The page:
What to expect: Less aggressive than traditional CO2 lasers, Pixel results in much less patient downtime, Dr. Friedler says. It also carries a lower risk of discoloring the skin or producing prolonged redness.
Results: One Pixel CO2 laser session can visibly improve the angle of the jaw, lessening jowls and double chins.

Kybella

How it works: A chemical called deoxycholic acid, which the gallbladder uses to dissolve dietary fat, is injected into the skin beneath the chin, melting fat in the area that the body then reabsorbs.
What to expect: Between 2 and 6 treatments are needed over several weeks, depending on the amount of excess fat in the chin. The injections can be painful, and you may have a swollen neck for several days after each session.
Results: Many patients see about a 50% improvement in their double chin after 2 treatment sessions and 70% reduction in chin fat after 4 sessions. After 6 sessions, excess chin fat is eliminated, chiseling their jawline.

SmartLipo

How it works: This laser-assisted liposuction procedure removes fat in the chin by breaking down fat cells. The destroyed fat cells turn into liquid, which is suctioned out.
What to expect: A tiny tube called a cannula will be inserted through a small incision in the chin after it’s been numbed with a local anesthetic. SmartLipo is less invasive than traditional liposuction, with a quicker recovery time.
Results: For those who don’t gain weight after the procedure, chin-chiseling results should be long-lasting after just one treatment, Dr. Friedler says.

Surgical treatments

In addition to less-invasive techniques, plastic surgeons can also utilize surgery to eliminate a double chin. According to Dr. Friedler, these procedures include:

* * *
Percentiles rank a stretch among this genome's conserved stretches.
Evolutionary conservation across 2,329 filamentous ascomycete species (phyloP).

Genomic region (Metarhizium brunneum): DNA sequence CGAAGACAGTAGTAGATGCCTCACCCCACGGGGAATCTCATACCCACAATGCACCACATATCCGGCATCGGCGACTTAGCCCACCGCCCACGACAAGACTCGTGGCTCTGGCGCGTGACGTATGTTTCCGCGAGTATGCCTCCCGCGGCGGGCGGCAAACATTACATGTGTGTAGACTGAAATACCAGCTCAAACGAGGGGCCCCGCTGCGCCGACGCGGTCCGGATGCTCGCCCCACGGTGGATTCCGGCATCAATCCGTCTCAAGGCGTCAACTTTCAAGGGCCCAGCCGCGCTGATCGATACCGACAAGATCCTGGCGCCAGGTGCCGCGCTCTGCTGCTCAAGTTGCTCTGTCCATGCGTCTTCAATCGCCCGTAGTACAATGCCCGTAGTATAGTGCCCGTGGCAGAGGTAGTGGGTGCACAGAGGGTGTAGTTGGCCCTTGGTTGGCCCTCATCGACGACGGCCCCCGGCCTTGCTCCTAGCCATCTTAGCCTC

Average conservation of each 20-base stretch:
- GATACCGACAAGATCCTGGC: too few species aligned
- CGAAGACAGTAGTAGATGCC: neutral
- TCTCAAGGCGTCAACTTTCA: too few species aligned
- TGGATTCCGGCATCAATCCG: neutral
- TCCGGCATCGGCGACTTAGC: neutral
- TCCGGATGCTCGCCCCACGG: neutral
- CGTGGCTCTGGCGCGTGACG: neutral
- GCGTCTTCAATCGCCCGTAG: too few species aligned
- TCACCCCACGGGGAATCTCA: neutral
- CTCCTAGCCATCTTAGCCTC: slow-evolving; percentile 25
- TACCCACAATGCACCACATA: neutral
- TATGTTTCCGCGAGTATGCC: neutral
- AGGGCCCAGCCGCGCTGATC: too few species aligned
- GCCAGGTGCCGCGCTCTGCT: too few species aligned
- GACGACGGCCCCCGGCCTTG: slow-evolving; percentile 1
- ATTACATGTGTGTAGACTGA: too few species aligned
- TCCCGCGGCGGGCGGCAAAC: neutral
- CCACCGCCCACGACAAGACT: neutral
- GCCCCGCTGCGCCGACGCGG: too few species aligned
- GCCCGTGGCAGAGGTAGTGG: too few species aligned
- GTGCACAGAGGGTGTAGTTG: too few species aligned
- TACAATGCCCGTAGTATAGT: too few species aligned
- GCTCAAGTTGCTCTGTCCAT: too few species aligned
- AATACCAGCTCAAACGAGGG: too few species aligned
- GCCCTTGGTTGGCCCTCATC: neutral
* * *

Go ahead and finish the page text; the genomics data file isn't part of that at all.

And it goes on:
• Neck lift: Surgery known as cervicoplasty can remove extra skin in the neck, while platysmaplasty surgery can tighten neck muscles. One or both combined can improve the contour of the jaw, she says.
  • Face lift: This more traditional surgery doesn’t just focus on the jaw, but – as the name suggests – the entire face. It does, however, remove fat and saggy skin around the chin and neck, eliminating a double chin. As with neck lift surgery, recovery involves swelling and bruising that will resolve over weeks.

Whether you choose minimally invasive or surgical treatment, Dr. Friedler says, the decision to tighten your jawline is firmly in your hands.

“Patients with double or saggy chins now have multiple effective options that empower them to strengthen their jawline and regain their confidence,” says Dr. Friedler.

About Dr. Suzanne J. Friedler

Suzanne J. Friedler, M.D. F.A.A.D., is a board-certified fellow of the American Academy of Dermatology, with expertise in many areas of medical and cosmetic dermatology. She has been with Advanced Dermatology PC since 2002.

Come into the beautiful world of Suzanne Friedler, MD.

Pros and Cons of immediate versus delayed post-mastectomy breast reconstruction

A new breast cancer diagnosis is emotionally challenging, and it becomes even more difficult when women must also make decisions about treatment during a stressful time. In the case of a woman who will have a mastectomy, the difficulty can be even more overwhelming due to the variety of options available and the choices she must make about if, when and how to have breast reconstruction.

According to Constance M. Chen a board-certified plastic surgeon and breast reconstruction specialist, “there are two types of breast reconstruction, breast implants and natural tissue breast reconstruction that uses the body’s own tissue, also known as autologous tissue breast reconstruction.” And with each scenario, there are multiple options. One time-sensitive consideration is whether to have the reconstruction performed immediately in the same surgery as the mastectomy, or delayed by months or even years after the mastectomy. Dr. Chen details the considerations of immediate versus delayed post-mastectomy reconstruction.